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  • Chalking Check

Chalking Check

Chalking Check

When painting a previously painted surface, it’s crucial that the surface is free from chalk residue. Chalking is a powdery film that forms on the surface of a coating. When a paint film dries, a thin layer of clear binder (resin) seals the pigment molecules within the coating. As the coating is exposed to weather and UV light, this clear film breaks down, exposing the pigment molecules. The pigment then rubs off on anything that contacts the surface. Chalking is most common on aged, oil-based coatings and poor quality water-based coatings. 100% acrylic resin used in quality water-based coatings has superior chalking resistance when compared to the alkyd resin in oil-based products.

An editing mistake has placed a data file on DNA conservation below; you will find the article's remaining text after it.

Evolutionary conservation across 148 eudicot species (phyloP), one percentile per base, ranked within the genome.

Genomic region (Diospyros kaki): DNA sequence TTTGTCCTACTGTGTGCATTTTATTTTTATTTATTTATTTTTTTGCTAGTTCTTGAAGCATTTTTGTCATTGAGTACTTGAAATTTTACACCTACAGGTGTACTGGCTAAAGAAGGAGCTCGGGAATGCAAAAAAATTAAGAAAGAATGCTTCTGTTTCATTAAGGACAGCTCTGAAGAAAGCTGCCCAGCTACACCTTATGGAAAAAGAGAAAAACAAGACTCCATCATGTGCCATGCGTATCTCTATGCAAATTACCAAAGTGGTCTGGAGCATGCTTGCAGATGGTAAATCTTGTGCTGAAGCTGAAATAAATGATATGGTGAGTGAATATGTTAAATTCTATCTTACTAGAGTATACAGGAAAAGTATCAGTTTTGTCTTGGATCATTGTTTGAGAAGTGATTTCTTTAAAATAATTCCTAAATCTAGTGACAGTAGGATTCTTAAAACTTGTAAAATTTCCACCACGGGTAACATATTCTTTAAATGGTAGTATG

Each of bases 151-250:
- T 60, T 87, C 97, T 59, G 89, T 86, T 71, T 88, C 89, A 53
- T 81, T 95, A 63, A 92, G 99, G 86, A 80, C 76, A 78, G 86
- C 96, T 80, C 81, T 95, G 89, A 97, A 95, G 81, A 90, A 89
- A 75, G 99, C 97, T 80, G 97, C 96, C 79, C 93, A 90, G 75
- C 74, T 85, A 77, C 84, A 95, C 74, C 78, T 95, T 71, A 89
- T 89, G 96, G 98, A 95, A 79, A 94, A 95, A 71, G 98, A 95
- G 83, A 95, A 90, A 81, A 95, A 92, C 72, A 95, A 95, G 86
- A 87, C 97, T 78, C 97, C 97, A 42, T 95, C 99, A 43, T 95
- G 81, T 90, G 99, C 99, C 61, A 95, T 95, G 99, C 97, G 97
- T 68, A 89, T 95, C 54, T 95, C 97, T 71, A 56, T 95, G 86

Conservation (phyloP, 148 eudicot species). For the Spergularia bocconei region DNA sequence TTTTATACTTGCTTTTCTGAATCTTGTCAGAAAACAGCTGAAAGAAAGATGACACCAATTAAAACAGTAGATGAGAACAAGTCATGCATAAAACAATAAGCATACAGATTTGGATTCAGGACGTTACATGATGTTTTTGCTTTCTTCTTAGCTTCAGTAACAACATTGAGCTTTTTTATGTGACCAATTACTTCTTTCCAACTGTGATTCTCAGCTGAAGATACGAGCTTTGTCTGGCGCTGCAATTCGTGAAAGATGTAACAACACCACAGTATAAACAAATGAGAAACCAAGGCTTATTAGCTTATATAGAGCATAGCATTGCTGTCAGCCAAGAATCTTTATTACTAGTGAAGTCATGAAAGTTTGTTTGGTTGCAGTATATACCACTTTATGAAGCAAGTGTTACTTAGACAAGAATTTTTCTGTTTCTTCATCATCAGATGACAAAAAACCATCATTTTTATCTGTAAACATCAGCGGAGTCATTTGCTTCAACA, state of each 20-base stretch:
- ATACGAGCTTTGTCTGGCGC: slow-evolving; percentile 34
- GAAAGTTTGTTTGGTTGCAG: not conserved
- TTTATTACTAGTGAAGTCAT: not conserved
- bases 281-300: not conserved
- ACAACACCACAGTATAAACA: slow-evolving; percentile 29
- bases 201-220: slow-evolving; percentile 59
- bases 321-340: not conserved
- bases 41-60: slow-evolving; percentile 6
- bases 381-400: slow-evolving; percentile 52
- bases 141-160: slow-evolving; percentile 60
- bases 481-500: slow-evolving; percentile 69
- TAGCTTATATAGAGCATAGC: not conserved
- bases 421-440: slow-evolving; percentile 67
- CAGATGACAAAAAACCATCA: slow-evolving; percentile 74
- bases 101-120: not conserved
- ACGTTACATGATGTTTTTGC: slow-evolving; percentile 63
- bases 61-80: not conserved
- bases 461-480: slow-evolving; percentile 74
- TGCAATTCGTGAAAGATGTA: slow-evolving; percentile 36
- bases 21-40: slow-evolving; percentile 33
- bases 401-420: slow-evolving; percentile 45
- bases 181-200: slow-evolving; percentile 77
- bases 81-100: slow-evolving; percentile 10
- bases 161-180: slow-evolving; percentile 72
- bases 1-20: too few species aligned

To Remove Chalking

Rub the surface of paint with a finger or a dark coloured cloth to determine the degree of chalking. Dampen the chalking area and scrub with a detergent based wash and cloth, sponge or broom. Once cleaned and dry, rub the surface again with a dark-coloured cloth to check if all residue has been removed. If the cloth shows no residue, wipe the surface once more with a clean damp cloth and it will be ready for repainting (if it also passes a cross-hatch adhesion test).